Until our AI becomes a student and develops a curiosity about things that it was not explicitly told to be curious about, then humans will be safe. Even once a student begins to create its own goals out of things that it has learned on its own, I don't think we need to worry very much. I don't think there's any way to stop researchers from opening AI's Pandora's box. But remember, no matter how much hype or sci-fi we are exposed to, we are nowhere near having students and/or entrepreneurs operating autonomously. Marvin Minsky advised Stanley Kubrick on the functionality of HAL for the movie 2001. That was 50 years ago! In 2018, we don't have any AI that is in any way comparable to the sophistication of HAL. We may have them in a decade or so...but that's what we all thought back in the lab in the 1960s when HAL was being imagined.

Telling people not to research these things may dampen some efforts, but it will not stop the efforts. I have dedicated much of my career to creating more intelligent, interactive, synthetic beings, and I always jump at the chance to join efforts to create these new systems. I enjoy this challenge and easily pour my heart and soul into it. However, I realize how hard the problem is and how far we are from achieving that goal.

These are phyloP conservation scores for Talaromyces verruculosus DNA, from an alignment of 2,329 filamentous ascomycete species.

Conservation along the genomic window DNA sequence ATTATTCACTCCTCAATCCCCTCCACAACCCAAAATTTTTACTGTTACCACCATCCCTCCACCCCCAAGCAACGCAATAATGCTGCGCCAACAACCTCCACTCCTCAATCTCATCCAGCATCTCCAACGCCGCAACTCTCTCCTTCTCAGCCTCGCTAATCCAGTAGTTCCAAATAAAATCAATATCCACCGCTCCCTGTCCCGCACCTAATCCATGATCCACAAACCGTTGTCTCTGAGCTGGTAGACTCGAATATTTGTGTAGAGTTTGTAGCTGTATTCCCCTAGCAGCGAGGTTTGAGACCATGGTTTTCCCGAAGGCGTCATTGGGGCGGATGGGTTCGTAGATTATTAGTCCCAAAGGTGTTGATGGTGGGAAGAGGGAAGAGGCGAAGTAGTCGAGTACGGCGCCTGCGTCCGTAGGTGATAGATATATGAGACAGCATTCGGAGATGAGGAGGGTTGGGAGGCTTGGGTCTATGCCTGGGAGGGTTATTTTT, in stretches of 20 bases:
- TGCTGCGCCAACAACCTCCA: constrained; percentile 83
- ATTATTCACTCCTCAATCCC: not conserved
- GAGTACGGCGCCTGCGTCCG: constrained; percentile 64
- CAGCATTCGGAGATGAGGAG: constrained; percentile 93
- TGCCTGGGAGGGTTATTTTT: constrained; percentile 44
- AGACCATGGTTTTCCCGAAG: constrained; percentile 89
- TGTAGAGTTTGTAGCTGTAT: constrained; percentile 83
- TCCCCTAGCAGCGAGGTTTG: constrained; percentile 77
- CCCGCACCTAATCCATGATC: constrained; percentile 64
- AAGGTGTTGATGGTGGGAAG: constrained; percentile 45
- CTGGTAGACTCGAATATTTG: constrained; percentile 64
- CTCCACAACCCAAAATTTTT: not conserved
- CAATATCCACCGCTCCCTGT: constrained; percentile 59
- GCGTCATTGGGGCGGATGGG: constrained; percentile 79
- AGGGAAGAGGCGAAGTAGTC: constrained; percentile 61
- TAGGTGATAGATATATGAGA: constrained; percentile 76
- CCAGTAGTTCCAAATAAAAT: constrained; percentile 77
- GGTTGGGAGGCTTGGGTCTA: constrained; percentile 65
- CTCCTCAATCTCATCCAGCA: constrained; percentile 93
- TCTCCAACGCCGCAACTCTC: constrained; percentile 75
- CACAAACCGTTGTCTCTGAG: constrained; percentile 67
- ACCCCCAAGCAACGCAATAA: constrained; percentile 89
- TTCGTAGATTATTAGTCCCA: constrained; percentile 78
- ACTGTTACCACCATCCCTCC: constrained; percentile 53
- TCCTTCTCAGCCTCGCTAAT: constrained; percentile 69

Certainly, we must continue to worry about how humanscan cobble together devices, actors, and scripts to accomplish badthings. I can easily imagine that covert militaristic groups in a number of governments are working on things like a tiny drone with the camera and facial recognition (trained on my face?) Carrying a microsyringe filled with a concentrated droplet of a food extract to which I am highly allergic. A highly targeted, subtle, and evil weapon. But it is just an actor (albeit in a horror movie). People are the biggest problem when technology misbehaves today.

Given enough time (the 50 years since HAL is two full generations), humans learn to live with and benefit from new technologies. Aircraft started out as dangerous and were immediately employed in war efforts, but once understood and applied intelligently to real problems, the aircraft industry became key to transportation in today's world.

I feel the same way about AI.

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artifical intelligence ,algorithm ,machine learning ,classifcation ,image analysis ,logical plans